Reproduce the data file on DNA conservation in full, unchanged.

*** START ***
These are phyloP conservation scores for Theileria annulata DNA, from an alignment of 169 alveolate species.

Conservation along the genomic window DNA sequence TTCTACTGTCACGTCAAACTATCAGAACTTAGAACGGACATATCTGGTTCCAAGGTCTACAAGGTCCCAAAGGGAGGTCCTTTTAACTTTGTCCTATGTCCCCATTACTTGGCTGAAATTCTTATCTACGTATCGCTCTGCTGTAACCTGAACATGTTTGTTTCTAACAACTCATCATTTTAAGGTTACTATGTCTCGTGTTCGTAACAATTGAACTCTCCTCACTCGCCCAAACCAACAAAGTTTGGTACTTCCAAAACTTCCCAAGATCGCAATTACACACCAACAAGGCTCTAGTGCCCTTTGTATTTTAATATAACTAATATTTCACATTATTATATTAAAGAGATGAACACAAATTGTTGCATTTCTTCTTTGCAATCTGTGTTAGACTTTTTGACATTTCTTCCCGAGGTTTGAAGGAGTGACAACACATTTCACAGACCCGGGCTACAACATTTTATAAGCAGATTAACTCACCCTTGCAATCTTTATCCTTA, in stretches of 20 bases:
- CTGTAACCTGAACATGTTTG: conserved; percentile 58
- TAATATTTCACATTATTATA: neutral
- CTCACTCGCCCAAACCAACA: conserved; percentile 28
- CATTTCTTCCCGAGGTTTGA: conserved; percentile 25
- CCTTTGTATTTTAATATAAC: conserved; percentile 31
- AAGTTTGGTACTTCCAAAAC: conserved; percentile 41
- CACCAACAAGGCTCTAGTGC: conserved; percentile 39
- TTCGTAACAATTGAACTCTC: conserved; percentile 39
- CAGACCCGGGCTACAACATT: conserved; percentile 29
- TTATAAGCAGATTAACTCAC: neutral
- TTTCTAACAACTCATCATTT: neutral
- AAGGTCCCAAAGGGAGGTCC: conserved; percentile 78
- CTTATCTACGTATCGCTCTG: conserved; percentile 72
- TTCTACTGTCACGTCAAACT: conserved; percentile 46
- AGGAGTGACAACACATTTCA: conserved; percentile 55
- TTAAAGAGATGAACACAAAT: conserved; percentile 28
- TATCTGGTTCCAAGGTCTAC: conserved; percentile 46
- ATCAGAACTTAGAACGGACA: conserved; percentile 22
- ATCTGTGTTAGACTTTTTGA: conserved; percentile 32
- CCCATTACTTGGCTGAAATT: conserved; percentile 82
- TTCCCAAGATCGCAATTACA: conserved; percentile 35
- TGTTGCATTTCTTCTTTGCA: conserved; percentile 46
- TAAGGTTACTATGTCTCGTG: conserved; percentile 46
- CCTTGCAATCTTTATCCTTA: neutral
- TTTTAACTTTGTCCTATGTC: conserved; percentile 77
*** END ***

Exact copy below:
These are phyloP conservation scores for Theileria annulata DNA, from an alignment of 169 alveolate species.

Conservation along the genomic window DNA sequence TTCTACTGTCACGTCAAACTATCAGAACTTAGAACGGACATATCTGGTTCCAAGGTCTACAAGGTCCCAAAGGGAGGTCCTTTTAACTTTGTCCTATGTCCCCATTACTTGGCTGAAATTCTTATCTACGTATCGCTCTGCTGTAACCTGAACATGTTTGTTTCTAACAACTCATCATTTTAAGGTTACTATGTCTCGTGTTCGTAACAATTGAACTCTCCTCACTCGCCCAAACCAACAAAGTTTGGTACTTCCAAAACTTCCCAAGATCGCAATTACACACCAACAAGGCTCTAGTGCCCTTTGTATTTTAATATAACTAATATTTCACATTATTATATTAAAGAGATGAACACAAATTGTTGCATTTCTTCTTTGCAATCTGTGTTAGACTTTTTGACATTTCTTCCCGAGGTTTGAAGGAGTGACAACACATTTCACAGACCCGGGCTACAACATTTTATAAGCAGATTAACTCACCCTTGCAATCTTTATCCTTA, in stretches of 20 bases:
- CTGTAACCTGAACATGTTTG: conserved; percentile 58
- TAATATTTCACATTATTATA: neutral
- CTCACTCGCCCAAACCAACA: conserved; percentile 28
- CATTTCTTCCCGAGGTTTGA: conserved; percentile 25
- CCTTTGTATTTTAATATAAC: conserved; percentile 31
- AAGTTTGGTACTTCCAAAAC: conserved; percentile 41
- CACCAACAAGGCTCTAGTGC: conserved; percentile 39
- TTCGTAACAATTGAACTCTC: conserved; percentile 39
- CAGACCCGGGCTACAACATT: conserved; percentile 29
- TTATAAGCAGATTAACTCAC: neutral
- TTTCTAACAACTCATCATTT: neutral
- AAGGTCCCAAAGGGAGGTCC: conserved; percentile 78
- CTTATCTACGTATCGCTCTG: conserved; percentile 72
- TTCTACTGTCACGTCAAACT: conserved; percentile 46
- AGGAGTGACAACACATTTCA: conserved; percentile 55
- TTAAAGAGATGAACACAAAT: conserved; percentile 28
- TATCTGGTTCCAAGGTCTAC: conserved; percentile 46
- ATCAGAACTTAGAACGGACA: conserved; percentile 22
- ATCTGTGTTAGACTTTTTGA: conserved; percentile 32
- CCCATTACTTGGCTGAAATT: conserved; percentile 82
- TTCCCAAGATCGCAATTACA: conserved; percentile 35
- TGTTGCATTTCTTCTTTGCA: conserved; percentile 46
- TAAGGTTACTATGTCTCGTG: conserved; percentile 46
- CCTTGCAATCTTTATCCTTA: neutral
- TTTTAACTTTGTCCTATGTC: conserved; percentile 77